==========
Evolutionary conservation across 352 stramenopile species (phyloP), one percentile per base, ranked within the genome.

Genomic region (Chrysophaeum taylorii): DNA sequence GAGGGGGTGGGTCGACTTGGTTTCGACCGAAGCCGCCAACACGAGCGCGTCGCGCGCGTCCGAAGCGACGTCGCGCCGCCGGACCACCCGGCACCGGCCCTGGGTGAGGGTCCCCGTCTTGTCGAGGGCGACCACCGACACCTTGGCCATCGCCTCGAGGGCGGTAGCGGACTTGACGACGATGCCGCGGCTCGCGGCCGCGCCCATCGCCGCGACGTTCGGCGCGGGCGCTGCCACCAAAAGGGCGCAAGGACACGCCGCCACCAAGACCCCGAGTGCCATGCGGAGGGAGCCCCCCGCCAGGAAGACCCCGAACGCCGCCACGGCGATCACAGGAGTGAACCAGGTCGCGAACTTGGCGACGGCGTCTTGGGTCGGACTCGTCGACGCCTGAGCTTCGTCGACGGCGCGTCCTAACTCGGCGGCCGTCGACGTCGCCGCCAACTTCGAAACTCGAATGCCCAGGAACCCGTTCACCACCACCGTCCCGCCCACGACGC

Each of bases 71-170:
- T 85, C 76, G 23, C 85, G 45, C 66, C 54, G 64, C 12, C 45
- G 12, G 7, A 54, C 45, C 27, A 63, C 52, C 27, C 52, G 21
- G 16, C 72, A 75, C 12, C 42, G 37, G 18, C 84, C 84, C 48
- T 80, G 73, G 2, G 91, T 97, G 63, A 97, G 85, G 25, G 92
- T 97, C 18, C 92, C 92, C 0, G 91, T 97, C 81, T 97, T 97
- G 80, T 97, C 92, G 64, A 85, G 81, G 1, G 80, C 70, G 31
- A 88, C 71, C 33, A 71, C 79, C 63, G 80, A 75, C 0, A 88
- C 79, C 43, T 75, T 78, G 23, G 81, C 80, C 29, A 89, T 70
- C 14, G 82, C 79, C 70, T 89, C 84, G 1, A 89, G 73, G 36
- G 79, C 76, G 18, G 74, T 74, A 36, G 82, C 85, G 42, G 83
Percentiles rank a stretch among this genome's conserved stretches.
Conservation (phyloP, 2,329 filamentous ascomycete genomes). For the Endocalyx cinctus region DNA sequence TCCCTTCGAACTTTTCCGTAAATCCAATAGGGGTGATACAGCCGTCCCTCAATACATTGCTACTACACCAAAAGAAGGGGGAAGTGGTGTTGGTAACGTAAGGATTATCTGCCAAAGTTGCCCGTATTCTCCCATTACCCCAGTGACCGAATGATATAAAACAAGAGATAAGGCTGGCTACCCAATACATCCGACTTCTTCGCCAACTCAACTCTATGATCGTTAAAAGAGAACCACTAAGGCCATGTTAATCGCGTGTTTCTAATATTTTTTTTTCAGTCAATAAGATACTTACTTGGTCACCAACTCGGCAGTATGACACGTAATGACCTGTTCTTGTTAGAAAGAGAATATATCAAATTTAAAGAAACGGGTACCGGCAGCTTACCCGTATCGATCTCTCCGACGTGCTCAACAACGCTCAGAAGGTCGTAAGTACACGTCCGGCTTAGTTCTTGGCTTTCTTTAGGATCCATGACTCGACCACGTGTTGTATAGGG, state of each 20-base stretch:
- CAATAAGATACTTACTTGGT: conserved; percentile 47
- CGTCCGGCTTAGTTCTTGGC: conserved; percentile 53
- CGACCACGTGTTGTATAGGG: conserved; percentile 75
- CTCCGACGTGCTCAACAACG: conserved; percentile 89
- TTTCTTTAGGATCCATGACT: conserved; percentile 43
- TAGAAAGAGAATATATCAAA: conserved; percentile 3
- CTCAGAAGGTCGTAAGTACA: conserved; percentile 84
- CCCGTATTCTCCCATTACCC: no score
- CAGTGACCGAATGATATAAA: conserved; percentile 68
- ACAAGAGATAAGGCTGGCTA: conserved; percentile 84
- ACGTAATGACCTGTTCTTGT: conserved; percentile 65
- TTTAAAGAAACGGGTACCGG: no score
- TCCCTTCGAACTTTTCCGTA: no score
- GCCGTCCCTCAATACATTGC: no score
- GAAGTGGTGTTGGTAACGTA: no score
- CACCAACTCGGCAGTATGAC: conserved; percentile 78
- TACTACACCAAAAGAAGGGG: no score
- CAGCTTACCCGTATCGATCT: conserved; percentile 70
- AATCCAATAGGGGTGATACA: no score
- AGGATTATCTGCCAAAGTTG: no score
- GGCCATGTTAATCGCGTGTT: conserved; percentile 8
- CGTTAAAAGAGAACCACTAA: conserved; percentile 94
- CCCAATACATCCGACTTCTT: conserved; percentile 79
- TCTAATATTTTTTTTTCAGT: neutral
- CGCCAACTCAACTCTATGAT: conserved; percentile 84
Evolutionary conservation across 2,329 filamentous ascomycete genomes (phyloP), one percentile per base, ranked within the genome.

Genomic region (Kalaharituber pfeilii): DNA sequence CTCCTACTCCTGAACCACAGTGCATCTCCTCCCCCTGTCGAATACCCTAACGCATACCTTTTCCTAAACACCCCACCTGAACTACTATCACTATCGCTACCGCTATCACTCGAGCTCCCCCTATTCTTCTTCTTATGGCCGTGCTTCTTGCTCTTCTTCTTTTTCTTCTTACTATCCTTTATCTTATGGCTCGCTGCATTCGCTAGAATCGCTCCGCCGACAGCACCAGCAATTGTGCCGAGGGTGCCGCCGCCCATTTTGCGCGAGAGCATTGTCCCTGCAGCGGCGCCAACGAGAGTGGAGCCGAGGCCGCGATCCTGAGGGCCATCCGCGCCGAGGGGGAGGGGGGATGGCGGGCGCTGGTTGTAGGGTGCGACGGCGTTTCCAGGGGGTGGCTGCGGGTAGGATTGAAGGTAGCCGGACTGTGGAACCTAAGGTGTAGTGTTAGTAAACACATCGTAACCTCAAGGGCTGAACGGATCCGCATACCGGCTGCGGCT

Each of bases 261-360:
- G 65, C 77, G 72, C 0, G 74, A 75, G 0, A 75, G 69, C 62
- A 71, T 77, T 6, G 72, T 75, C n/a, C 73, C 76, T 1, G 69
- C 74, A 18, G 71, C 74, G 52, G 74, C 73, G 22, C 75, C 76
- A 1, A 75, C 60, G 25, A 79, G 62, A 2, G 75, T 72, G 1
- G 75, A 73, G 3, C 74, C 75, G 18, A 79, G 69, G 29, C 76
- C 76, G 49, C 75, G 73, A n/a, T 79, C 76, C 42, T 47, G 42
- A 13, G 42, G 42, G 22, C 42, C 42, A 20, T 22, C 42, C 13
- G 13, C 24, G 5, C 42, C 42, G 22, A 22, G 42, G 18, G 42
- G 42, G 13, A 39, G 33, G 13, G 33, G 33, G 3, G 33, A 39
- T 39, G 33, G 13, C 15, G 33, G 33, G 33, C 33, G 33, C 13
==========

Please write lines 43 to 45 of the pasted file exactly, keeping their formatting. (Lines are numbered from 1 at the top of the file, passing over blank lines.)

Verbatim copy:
Each of bases 261-360:
- G 65, C 77, G 72, C 0, G 74, A 75, G 0, A 75, G 69, C 62
- A 71, T 77, T 6, G 72, T 75, C n/a, C 73, C 76, T 1, G 69